13 female horror writers you should read

9 of 14

Full length portrait of Edith Wharton reading, circa 1905. (Photo by Fotosearch/Getty Images).

8.) Edith Wharton

Seriously, Edith Wharton. She’s rightfully well known for works such as The Age of Innocence or Ethan Frome. Yet, neither of those works would lead you to believe that Wharton could write some of finest Victorian ghost stories around.

The young Edith Wharton was actually traumatized by frightful tales. Despite her fear, she worked hard to channel her terror and subsequent obsession into a succession of chilling, eerie tales. Wharton claimed not to believe in ghosts, though she was frightened of them. Despite this, Wharton thought long and hard about the aesthetics of horror in her quest to write the perfect ghost story. She wrote that:

"The “moral issue” question must not be allowed to enter into the estimating of a ghost story. It must depend for its effect solely on what one might call its thermometrical quality; if it sends a cold shiver down one’s spine, it has done its job and done it well. But there is no fixed rule as to the means of producing this shiver, and many a tale that makes others turn cold leaves me at my normal temperature. The doctor who said there were no diseases but only patients would probably agree that there are no ghosts, but only tellers of ghost stories, since what provides a shudder for one leaves another peacefully tepid. Therefore one ought, I am persuaded, simply to tell one’s ghostly adventures in the most unadorned language, and “leave the rest to Nature.”"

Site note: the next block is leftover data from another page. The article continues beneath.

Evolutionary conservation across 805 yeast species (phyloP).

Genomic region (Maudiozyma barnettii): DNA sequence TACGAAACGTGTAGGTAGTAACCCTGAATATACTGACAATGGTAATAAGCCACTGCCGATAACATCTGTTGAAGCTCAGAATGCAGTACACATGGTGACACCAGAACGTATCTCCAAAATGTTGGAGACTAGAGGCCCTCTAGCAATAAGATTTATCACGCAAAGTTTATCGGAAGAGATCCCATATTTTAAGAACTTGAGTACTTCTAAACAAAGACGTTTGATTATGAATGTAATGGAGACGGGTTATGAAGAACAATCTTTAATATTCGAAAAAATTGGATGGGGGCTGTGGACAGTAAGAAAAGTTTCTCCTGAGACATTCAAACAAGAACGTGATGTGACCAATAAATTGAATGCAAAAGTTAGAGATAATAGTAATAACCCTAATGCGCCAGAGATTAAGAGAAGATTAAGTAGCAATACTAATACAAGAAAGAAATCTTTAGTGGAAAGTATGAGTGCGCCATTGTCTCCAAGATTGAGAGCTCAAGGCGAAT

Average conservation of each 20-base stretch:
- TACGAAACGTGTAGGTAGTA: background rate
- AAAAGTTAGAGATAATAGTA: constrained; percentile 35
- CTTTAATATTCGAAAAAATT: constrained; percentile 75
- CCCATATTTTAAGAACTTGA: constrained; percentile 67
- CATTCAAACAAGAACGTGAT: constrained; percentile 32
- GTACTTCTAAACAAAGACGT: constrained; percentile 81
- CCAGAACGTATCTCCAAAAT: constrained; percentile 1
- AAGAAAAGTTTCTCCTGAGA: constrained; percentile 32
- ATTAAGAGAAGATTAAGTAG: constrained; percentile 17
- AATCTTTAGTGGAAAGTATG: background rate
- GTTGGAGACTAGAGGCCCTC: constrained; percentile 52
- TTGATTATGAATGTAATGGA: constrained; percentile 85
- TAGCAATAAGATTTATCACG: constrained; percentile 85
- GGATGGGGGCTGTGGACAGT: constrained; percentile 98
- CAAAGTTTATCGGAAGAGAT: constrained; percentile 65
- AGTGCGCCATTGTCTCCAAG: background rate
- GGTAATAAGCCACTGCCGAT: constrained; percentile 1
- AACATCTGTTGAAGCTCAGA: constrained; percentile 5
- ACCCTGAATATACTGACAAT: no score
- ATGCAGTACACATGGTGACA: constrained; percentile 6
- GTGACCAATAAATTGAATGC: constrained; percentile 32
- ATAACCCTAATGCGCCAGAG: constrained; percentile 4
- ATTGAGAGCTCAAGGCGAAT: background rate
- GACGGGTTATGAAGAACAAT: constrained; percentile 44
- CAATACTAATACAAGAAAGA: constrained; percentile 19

Where to start
Wharton’s ghostly short stories have been collected in numerous editions. Her 1910 collection, Tales of Men and Ghosts, is in the public domain and so is freely available online. Check it out on Project Gutenberg or listen to a free audio version on Librivox. “Afterward” and “The Eyes” are some of her most discussed stories, so try starting there.